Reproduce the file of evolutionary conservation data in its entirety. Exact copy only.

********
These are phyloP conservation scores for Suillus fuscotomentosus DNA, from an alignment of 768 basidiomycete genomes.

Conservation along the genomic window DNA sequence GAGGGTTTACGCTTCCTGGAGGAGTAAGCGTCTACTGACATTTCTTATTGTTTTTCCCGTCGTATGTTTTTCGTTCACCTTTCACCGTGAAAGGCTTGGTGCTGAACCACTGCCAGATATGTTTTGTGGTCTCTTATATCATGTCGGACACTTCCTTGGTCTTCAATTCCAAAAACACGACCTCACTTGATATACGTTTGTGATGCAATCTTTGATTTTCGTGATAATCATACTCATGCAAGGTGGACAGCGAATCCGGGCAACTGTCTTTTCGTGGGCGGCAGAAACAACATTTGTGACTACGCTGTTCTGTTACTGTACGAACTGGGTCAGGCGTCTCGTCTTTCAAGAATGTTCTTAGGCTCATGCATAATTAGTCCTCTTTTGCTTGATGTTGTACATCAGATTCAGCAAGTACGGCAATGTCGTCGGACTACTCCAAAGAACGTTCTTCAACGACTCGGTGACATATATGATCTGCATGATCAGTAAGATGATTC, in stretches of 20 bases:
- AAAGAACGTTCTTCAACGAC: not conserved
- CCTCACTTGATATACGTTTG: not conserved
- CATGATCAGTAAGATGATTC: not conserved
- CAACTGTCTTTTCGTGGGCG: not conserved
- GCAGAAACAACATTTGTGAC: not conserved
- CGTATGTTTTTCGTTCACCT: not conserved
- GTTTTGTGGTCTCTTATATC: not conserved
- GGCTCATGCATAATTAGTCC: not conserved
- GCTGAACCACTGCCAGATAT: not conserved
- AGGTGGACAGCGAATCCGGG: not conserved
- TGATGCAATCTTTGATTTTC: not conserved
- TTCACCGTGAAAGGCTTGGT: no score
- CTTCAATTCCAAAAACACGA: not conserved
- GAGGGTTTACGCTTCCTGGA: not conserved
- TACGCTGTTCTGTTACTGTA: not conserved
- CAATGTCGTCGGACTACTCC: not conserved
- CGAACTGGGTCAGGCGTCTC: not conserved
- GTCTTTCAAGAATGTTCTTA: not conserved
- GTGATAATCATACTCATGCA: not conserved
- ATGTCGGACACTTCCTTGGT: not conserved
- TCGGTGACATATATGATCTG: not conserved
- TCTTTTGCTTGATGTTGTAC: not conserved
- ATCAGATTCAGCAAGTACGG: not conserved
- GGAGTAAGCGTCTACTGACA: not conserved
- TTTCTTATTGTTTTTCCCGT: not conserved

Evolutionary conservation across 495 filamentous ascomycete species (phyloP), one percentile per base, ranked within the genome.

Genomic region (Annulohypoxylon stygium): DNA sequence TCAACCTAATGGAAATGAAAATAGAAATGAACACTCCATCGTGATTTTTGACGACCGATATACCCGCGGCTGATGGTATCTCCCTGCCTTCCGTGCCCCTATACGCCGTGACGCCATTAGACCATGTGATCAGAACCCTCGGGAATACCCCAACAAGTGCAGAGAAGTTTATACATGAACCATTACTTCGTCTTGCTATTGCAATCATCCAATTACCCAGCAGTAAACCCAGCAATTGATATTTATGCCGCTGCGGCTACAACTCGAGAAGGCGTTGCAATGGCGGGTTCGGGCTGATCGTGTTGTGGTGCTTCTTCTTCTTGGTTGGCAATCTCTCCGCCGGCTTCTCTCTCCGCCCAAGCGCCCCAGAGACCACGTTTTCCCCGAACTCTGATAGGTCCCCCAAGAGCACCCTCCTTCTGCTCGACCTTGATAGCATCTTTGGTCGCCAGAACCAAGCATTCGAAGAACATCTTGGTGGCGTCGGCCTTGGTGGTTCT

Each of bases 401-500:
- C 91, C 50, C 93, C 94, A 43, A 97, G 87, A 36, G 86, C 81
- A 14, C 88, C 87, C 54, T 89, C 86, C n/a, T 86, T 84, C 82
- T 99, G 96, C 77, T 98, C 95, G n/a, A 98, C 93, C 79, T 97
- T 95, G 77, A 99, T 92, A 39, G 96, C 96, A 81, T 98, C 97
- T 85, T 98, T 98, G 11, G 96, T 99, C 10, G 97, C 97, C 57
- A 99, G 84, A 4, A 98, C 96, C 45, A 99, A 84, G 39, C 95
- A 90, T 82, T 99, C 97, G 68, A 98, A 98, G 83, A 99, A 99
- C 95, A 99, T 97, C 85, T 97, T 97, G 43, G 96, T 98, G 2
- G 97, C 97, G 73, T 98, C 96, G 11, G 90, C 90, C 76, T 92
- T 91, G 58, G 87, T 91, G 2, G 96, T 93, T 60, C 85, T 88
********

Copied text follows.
These are phyloP conservation scores for Suillus fuscotomentosus DNA, from an alignment of 768 basidiomycete genomes.

Conservation along the genomic window DNA sequence GAGGGTTTACGCTTCCTGGAGGAGTAAGCGTCTACTGACATTTCTTATTGTTTTTCCCGTCGTATGTTTTTCGTTCACCTTTCACCGTGAAAGGCTTGGTGCTGAACCACTGCCAGATATGTTTTGTGGTCTCTTATATCATGTCGGACACTTCCTTGGTCTTCAATTCCAAAAACACGACCTCACTTGATATACGTTTGTGATGCAATCTTTGATTTTCGTGATAATCATACTCATGCAAGGTGGACAGCGAATCCGGGCAACTGTCTTTTCGTGGGCGGCAGAAACAACATTTGTGACTACGCTGTTCTGTTACTGTACGAACTGGGTCAGGCGTCTCGTCTTTCAAGAATGTTCTTAGGCTCATGCATAATTAGTCCTCTTTTGCTTGATGTTGTACATCAGATTCAGCAAGTACGGCAATGTCGTCGGACTACTCCAAAGAACGTTCTTCAACGACTCGGTGACATATATGATCTGCATGATCAGTAAGATGATTC, in stretches of 20 bases:
- AAAGAACGTTCTTCAACGAC: not conserved
- CCTCACTTGATATACGTTTG: not conserved
- CATGATCAGTAAGATGATTC: not conserved
- CAACTGTCTTTTCGTGGGCG: not conserved
- GCAGAAACAACATTTGTGAC: not conserved
- CGTATGTTTTTCGTTCACCT: not conserved
- GTTTTGTGGTCTCTTATATC: not conserved
- GGCTCATGCATAATTAGTCC: not conserved
- GCTGAACCACTGCCAGATAT: not conserved
- AGGTGGACAGCGAATCCGGG: not conserved
- TGATGCAATCTTTGATTTTC: not conserved
- TTCACCGTGAAAGGCTTGGT: no score
- CTTCAATTCCAAAAACACGA: not conserved
- GAGGGTTTACGCTTCCTGGA: not conserved
- TACGCTGTTCTGTTACTGTA: not conserved
- CAATGTCGTCGGACTACTCC: not conserved
- CGAACTGGGTCAGGCGTCTC: not conserved
- GTCTTTCAAGAATGTTCTTA: not conserved
- GTGATAATCATACTCATGCA: not conserved
- ATGTCGGACACTTCCTTGGT: not conserved
- TCGGTGACATATATGATCTG: not conserved
- TCTTTTGCTTGATGTTGTAC: not conserved
- ATCAGATTCAGCAAGTACGG: not conserved
- GGAGTAAGCGTCTACTGACA: not conserved
- TTTCTTATTGTTTTTCCCGT: not conserved

Evolutionary conservation across 495 filamentous ascomycete species (phyloP), one percentile per base, ranked within the genome.

Genomic region (Annulohypoxylon stygium): DNA sequence TCAACCTAATGGAAATGAAAATAGAAATGAACACTCCATCGTGATTTTTGACGACCGATATACCCGCGGCTGATGGTATCTCCCTGCCTTCCGTGCCCCTATACGCCGTGACGCCATTAGACCATGTGATCAGAACCCTCGGGAATACCCCAACAAGTGCAGAGAAGTTTATACATGAACCATTACTTCGTCTTGCTATTGCAATCATCCAATTACCCAGCAGTAAACCCAGCAATTGATATTTATGCCGCTGCGGCTACAACTCGAGAAGGCGTTGCAATGGCGGGTTCGGGCTGATCGTGTTGTGGTGCTTCTTCTTCTTGGTTGGCAATCTCTCCGCCGGCTTCTCTCTCCGCCCAAGCGCCCCAGAGACCACGTTTTCCCCGAACTCTGATAGGTCCCCCAAGAGCACCCTCCTTCTGCTCGACCTTGATAGCATCTTTGGTCGCCAGAACCAAGCATTCGAAGAACATCTTGGTGGCGTCGGCCTTGGTGGTTCT

Each of bases 401-500:
- C 91, C 50, C 93, C 94, A 43, A 97, G 87, A 36, G 86, C 81
- A 14, C 88, C 87, C 54, T 89, C 86, C n/a, T 86, T 84, C 82
- T 99, G 96, C 77, T 98, C 95, G n/a, A 98, C 93, C 79, T 97
- T 95, G 77, A 99, T 92, A 39, G 96, C 96, A 81, T 98, C 97
- T 85, T 98, T 98, G 11, G 96, T 99, C 10, G 97, C 97, C 57
- A 99, G 84, A 4, A 98, C 96, C 45, A 99, A 84, G 39, C 95
- A 90, T 82, T 99, C 97, G 68, A 98, A 98, G 83, A 99, A 99
- C 95, A 99, T 97, C 85, T 97, T 97, G 43, G 96, T 98, G 2
- G 97, C 97, G 73, T 98, C 96, G 11, G 90, C 90, C 76, T 92
- T 91, G 58, G 87, T 91, G 2, G 96, T 93, T 60, C 85, T 88